Connecting the Dots: The Search for Meaning in Iraq, Afghanistan, Libya, and Syria


What a stark reminder of how short the road is between heresy and received wisdom.

Even in the mainstream press, today the majority view is that the intervention in Iraq was a barely veiled disaster.

In excess of 100,000 civilian casualties, 4486 American soldiers dead, 32, 226 wounded, and over a trillion dollars spent. The statistics are mind numbing.

And all for what?

With the exception of a recent spate of stories concerning the US rethinking its distinctly white elephantine, imperial embassy in Bagdhad’s not-s0-green zone, memories of the painful episode in Iraq are receding fast. Although images of Shock and Awe, Abu GhraibGuantanamo Bay, and Fallujah occasionally return, spectre-like,  to haunt the popular conscience, it is clear that less than a decade after the invasion began, most people prefer forgetting to remembrance.

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Libya: Lingering Doubts

From the outset of the Libyan episode, there have been ample grounds for reservation. Both the manner in which events have unfolded, and also the longer-term implications, are troubling.

Objections to the lack of public debate, to NATO’s tendency to reach for the gun before exhausting all alternatives to the use of armed force, to the ambitious pursuit of goals well beyond those authorized  by the UN Security Council,  and to the near complete incoherence of Western policy in the region seem well-founded. Quite apart from the unknown number of people killed during the rebellion, respect for international law and for the doctrine of the Responsibility to Protect have been among the more notable casualties.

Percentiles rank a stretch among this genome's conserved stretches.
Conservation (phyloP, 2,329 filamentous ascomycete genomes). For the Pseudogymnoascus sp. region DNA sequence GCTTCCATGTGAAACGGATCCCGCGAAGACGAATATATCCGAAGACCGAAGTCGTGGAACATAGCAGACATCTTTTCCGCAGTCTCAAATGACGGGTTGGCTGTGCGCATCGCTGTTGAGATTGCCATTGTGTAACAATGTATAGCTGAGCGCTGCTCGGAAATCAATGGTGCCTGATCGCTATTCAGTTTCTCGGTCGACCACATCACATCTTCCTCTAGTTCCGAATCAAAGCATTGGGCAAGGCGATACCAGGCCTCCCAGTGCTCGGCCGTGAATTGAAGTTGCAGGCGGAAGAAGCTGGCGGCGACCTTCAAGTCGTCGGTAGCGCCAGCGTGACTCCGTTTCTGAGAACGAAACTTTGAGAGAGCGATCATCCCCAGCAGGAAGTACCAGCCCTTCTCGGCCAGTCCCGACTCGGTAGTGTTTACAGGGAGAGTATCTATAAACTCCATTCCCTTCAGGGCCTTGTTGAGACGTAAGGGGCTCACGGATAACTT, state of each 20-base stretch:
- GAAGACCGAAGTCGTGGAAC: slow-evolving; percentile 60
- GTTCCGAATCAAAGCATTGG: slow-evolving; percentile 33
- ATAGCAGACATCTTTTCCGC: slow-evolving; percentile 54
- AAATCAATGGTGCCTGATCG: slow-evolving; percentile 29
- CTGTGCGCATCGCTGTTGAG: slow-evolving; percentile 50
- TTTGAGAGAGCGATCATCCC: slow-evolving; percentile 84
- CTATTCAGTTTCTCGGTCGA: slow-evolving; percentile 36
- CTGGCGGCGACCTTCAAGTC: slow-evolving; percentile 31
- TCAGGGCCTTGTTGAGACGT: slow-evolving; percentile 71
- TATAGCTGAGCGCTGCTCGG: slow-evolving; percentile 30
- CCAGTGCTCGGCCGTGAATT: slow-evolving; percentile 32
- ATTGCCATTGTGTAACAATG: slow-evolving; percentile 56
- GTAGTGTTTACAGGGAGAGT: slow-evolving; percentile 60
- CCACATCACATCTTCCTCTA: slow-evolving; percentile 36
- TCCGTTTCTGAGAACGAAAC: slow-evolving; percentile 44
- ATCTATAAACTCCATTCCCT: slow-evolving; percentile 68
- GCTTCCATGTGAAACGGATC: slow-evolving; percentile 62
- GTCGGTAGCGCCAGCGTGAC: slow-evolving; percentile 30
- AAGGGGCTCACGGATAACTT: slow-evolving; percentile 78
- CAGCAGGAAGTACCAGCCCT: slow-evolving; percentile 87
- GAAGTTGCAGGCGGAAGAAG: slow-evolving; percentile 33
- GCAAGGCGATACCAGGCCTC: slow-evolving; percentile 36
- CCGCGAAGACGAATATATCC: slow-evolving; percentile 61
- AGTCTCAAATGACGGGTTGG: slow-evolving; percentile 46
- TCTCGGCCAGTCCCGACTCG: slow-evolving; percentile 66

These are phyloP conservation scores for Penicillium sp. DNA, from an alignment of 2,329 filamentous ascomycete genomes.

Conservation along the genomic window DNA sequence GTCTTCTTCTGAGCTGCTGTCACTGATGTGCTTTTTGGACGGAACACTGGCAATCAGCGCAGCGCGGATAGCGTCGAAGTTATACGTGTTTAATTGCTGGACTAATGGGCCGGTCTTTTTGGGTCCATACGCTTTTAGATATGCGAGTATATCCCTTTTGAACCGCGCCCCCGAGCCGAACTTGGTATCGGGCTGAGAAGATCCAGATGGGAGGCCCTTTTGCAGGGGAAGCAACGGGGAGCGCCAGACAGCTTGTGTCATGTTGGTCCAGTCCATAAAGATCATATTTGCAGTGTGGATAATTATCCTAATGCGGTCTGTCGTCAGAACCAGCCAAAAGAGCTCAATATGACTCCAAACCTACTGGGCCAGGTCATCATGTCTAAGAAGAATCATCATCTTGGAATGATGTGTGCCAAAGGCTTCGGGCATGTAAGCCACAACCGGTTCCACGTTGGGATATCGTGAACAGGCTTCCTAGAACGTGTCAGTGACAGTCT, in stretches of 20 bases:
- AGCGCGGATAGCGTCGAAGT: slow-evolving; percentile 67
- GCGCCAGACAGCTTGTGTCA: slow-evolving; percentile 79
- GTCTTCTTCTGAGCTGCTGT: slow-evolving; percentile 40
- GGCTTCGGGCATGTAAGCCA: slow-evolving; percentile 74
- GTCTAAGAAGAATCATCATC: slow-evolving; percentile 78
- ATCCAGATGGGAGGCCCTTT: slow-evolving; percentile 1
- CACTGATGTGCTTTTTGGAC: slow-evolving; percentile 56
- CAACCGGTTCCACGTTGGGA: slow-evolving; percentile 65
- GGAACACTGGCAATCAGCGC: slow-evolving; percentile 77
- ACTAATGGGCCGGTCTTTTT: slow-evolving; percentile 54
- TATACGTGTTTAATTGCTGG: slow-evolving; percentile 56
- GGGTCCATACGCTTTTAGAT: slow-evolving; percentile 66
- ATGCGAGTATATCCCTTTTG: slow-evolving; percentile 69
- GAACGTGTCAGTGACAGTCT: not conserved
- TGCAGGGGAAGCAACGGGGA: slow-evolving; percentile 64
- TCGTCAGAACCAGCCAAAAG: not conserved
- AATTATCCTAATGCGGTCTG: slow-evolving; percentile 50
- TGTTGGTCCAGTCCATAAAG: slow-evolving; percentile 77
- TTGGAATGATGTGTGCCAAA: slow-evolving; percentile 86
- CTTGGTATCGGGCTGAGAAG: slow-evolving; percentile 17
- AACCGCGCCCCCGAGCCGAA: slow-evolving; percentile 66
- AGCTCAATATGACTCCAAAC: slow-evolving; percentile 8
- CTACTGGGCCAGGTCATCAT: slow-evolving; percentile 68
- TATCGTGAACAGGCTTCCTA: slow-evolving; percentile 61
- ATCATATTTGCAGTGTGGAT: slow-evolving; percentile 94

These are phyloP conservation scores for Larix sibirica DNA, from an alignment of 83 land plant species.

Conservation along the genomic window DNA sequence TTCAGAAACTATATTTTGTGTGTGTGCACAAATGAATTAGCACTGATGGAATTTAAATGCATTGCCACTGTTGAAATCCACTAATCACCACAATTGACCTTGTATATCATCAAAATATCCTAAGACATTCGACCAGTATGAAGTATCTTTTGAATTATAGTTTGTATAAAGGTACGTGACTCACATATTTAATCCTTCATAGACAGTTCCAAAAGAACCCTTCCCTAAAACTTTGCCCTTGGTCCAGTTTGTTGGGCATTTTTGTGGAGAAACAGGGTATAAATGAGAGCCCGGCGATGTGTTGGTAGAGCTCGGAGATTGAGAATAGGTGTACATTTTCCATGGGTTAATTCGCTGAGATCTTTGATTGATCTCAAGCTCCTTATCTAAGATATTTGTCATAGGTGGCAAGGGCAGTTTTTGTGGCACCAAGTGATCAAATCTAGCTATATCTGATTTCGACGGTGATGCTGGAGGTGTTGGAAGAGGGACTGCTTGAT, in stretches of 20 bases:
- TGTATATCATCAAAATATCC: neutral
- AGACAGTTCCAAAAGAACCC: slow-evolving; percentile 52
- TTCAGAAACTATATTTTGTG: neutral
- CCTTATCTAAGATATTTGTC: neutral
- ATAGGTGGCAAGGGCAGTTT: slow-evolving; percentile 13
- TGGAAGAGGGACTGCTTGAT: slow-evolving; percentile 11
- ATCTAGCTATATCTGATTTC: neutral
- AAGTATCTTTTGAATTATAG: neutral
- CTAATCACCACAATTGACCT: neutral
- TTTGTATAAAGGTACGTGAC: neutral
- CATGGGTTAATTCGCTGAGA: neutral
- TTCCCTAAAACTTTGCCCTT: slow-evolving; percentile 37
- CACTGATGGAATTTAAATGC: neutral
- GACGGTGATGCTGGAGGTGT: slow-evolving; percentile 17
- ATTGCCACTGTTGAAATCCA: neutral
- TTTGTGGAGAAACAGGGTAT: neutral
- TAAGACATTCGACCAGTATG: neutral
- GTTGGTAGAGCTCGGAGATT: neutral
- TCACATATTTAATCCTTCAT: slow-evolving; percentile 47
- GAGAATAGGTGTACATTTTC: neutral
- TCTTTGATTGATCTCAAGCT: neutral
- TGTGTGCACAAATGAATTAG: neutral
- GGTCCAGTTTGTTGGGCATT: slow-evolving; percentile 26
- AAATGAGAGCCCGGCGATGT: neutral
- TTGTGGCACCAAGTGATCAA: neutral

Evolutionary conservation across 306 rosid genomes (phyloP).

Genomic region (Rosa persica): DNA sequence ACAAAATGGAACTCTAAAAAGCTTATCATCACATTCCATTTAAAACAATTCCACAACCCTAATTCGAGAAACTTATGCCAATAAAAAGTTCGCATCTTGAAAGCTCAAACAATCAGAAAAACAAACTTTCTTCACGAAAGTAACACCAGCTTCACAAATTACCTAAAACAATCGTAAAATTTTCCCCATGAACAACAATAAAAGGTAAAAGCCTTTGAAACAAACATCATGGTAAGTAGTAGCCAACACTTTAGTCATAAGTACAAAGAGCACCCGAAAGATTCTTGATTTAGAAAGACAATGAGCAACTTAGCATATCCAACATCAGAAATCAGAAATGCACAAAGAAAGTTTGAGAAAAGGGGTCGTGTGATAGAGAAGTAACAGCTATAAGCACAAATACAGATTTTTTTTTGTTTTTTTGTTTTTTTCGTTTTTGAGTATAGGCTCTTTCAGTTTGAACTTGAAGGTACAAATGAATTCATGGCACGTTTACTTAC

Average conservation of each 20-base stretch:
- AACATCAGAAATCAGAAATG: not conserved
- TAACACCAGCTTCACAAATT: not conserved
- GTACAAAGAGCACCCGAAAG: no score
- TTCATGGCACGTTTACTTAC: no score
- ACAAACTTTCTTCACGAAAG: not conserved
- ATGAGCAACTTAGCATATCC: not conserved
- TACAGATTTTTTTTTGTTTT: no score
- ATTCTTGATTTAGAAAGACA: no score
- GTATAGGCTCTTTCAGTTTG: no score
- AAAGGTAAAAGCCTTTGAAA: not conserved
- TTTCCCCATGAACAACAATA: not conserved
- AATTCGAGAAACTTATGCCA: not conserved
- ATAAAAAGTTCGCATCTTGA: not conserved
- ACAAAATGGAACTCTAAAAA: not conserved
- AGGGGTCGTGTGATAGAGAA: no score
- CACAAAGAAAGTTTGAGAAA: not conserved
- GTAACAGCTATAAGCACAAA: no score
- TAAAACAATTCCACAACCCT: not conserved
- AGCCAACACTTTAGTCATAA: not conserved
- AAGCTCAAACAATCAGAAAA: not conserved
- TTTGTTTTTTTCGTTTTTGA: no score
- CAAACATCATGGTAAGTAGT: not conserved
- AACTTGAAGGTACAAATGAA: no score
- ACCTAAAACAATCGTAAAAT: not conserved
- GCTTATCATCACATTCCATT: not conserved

The broader concern is that for NATO participants, policy has become an instrument of war.   But that, and a host of other issues remain unaddressed. With Gadhafi’s execution, these kinds of considerations have by and large been lost in the orgy of triumphalism and self-congratulation.

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War and Diplomacy – Part IV

Two weeks after the shock of Canada’s UNSC debacle, discussions concerning the larger implications of that disaster continue. And so they should. Among the many possible messages, it is clearly time to turn the page on Pearsonian Internationalism and to get on with the job of rebranding this country as the globalization nation.

Where else but in Canada could a professor named Naheed Nenshi get elected as mayor in a place like Calgary? That happened only days after the electoral meltdown in the General Assembly, and the two events taken together represent a powerful symbolic combination – an epochal coda, and quite possibly a new beginning in the history in our national life.

So… Out with the old, in with the new.